Former Employer              
    Paying All or Part 1.1 0.9 1.0 1.0 1.1 1.5 0.7
    Paying None of Cost 0.4 0.4 0.3 0.3 0.4 0.4 0.4
CHAMPUS 0.8 1.0 0.9 0.8 0.7 0.8 0.7
CHAMPVA 0.1 0.1 0.1 0.1 0.1 0.1 0.1
Military 1.3 1.2 1.2 1.3 1.2 1.2 1.1
Other 4.2 4.3 4.0 4.0 3.9 4.1 4.2
Provided by Someone outside the Household 4.0 4.0 4.1 4.3 4.0 4.2 4.3
Details Unknown 0.8 0.7 0.8 0.8 1.0 1.0 1.1
Uninsured 13.3 12.8 12.6 13.1 12.7 12.4 12.7
SOURCE: Survey of Income and Program Participation, 1992 Panel.

TABLE 4: CHILDREN UNDER 19 ENROLLED IN MEDICAID OR WITHOUT HEALTH INSURANCE AT END OF FISCAL YEAR OR EVER IN YEAR

Health Insurance by Period Number of Children Under 19 by Health Insurance Total Children Under 19 in Period Percent of Total Children Under 19
Medicaid      
    Enrolled in September 1993 13,369,000 70,868,000 18.9%
    Ever enrolled in FY93 17,800,000 74,691,000 23.8%
    Enrolled in September 1994 13,259,000 69,935,000 19.0%
    Ever enrolled in FY94 17,795,000 73,619,000 24.2%
    Ever enrolled in FY93 or FY94 21,043,000 77,697,000 27.1%
Uninsured      
    Uninsured in September 1993 9,271,000 70,868,000 13.1%
    Ever uninsured in FY93 16,089,000 74,691,000 21.5%
    Uninsured in September 1994 8,911,000 69,935,000 12.7%
    Ever uninsured in FY94 15,936,000 73,619,000 21.6%
    Ever uninsured in FY93 or FY94 21,074,000 77,697,000 27.1%
SOURCE: Survey of Income and Program Participation, 1992 Panel.

The upper panel of Table 4 compares enrollment in Medicaid at the end of each fiscal year to enrollment ever during the year. The lower panel makes the same comparison for uninsurance. For Medicaid the number ever enrolled in each fiscal year is one-third higher than the number enrolled at the end of the year. The number of children ever enrolled in Medicaid during the full two-year period is 58 percent higher than the number enrolled at the end of either year.(7) When compared to the one-year ever-enrollment, the two-year figure indicates very modest turnover from one year to the next, as the number of children ever enrolled over two years is less than one-fifth higher than the number ever enrolled in the first or second year.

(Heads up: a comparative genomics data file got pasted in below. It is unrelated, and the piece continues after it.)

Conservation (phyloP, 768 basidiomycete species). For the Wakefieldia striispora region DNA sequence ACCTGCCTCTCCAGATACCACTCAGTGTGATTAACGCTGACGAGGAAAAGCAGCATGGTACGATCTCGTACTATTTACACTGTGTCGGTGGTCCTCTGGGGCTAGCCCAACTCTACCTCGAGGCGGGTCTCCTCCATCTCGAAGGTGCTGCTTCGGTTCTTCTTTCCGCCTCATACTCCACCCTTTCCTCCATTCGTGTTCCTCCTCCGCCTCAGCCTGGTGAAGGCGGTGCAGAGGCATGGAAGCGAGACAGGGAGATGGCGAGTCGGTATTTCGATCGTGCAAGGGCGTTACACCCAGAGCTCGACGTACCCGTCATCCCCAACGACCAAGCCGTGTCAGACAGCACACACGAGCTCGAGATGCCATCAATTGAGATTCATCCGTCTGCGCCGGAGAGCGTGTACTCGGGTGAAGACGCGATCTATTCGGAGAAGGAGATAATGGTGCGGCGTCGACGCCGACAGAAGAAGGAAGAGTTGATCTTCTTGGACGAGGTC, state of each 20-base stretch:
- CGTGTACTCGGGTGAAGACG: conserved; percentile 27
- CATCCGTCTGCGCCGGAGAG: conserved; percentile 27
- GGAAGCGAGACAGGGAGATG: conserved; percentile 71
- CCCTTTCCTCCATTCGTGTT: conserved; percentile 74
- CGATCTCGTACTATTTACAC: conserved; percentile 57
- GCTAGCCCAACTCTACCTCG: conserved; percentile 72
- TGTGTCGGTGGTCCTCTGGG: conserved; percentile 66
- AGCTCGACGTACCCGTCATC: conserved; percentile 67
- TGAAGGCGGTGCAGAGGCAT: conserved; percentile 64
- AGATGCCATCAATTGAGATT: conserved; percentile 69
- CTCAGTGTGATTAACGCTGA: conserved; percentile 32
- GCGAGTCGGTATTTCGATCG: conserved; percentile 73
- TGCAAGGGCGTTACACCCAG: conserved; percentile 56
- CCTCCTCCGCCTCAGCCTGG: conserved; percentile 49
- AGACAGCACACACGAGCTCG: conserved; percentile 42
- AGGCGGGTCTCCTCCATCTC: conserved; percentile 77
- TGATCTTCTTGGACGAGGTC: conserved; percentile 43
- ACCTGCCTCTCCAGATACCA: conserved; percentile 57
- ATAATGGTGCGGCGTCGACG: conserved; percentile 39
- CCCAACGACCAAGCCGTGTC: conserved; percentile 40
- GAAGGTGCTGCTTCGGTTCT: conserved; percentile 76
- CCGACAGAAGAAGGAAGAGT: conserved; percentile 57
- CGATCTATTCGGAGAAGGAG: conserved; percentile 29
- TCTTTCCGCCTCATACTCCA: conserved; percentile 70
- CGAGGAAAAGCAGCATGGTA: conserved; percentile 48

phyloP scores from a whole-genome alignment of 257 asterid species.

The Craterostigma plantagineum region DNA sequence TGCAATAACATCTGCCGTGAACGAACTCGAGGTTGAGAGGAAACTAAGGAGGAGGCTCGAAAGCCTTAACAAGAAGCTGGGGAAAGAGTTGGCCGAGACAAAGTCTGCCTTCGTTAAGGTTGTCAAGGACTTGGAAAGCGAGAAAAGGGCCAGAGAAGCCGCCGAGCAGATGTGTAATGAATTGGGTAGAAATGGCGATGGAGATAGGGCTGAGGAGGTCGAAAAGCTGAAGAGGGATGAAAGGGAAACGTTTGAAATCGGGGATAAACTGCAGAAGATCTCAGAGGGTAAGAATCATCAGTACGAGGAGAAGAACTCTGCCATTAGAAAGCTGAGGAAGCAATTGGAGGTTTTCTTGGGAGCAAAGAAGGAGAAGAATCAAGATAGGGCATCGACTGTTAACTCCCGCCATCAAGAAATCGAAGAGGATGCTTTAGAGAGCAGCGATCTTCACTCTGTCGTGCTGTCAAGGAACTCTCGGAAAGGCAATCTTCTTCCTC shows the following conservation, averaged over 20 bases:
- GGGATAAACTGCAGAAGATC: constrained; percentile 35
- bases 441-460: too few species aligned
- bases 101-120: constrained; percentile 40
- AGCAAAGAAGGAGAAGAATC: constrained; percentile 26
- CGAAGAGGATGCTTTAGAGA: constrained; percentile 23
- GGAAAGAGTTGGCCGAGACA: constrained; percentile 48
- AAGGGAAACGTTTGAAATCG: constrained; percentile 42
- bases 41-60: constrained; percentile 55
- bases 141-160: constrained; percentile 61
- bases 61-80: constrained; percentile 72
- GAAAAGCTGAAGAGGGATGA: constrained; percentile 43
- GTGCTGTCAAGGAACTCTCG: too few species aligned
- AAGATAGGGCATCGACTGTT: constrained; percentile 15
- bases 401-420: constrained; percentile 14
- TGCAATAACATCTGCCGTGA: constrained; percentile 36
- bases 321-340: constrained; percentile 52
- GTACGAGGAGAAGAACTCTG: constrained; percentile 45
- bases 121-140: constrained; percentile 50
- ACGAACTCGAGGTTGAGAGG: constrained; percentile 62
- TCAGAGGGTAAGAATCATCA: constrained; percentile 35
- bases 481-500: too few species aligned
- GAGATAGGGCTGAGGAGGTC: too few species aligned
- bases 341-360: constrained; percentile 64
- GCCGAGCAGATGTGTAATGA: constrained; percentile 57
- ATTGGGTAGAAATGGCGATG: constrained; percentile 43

Turnover among the uninsured is considerably higher than it is among Medicaid enrollees. The number of children ever uninsured during a fiscal year is about 75 percent higher than the number who are uninsured at the end of the year. The number ever uninsured during a two-year period is about 30 percent higher than the number ever uninsured in either year alone and about 130 percent higher than the number uninsured at the end of either year (or at any one time). For the two-year period, the percentage of children ever uninsured matches the fraction who were ever on Medicaid: 27.1 percent.

Table 5 presents estimates of the number and percentage of children who were without health insurance coverage by month for the calendar years 1992 through 1994. The percentage uninsured declines over the course of the first year but shows no trend after that. There is no evidence of seasonality in these numbers. We wanted to select two or three months to present statistics in this and the other technical appendices, and this table suggests that the choice is not particularly important. We elected to focus on the final two months of FY93 and FY94 in most of our cross- sectional tables, supplementing these with the first month of FY93 when appropriate. September 1993 happens to have a relatively high estimate of the uninsured, at 13.1 percent, compared to other months whereas September 1994, at 12.7 percent, is close to the average. It is important to keep in mind that the month-by-month results suggest that the difference between these two estimates does not reflect any trend.

TABLE 5: NUMBER AND PERCENTAGE OF CHILDREN UNDER 19 WHO WERE WITHOUT HEALTH INSURANCE COVERAGE, BY MONTH: 1992 THROUGH 1994

  Thousands of Children Percent of All Children
Month 1992 1993 1994 1992 1993 1994
January 9,910 9,126 9,009 13.7 12.8 12.7
February 9,950 9,144 9,098 13.8 12.9 12.9
March 9,790 8,974 9,050 13.6 12.6 12.8
April 9,493 9,133 8,998 13.3 12.8 12.8
May 9,605 9,137 9,025 13.4 12.8 12.8
June 9,610 8,947 8,719 13.4 12.6 12.4
July 9,639 9,222 8,694 13.5 13.0 12.4
August 9,713 9,134 8,745 13.6 12.9 12.5
September 9,800 9,271 8,911 13.7 13.1 12.7
October 9,489 9,080 9,017 13.3 12.8 12.9
November 9,238 8,920 8,966 12.9 12.6 12.9
December 9,141 9,021 8,749 12.8 12.7 12.6
SOURCE: Survey of Income and Program Participation, 1992 Panel.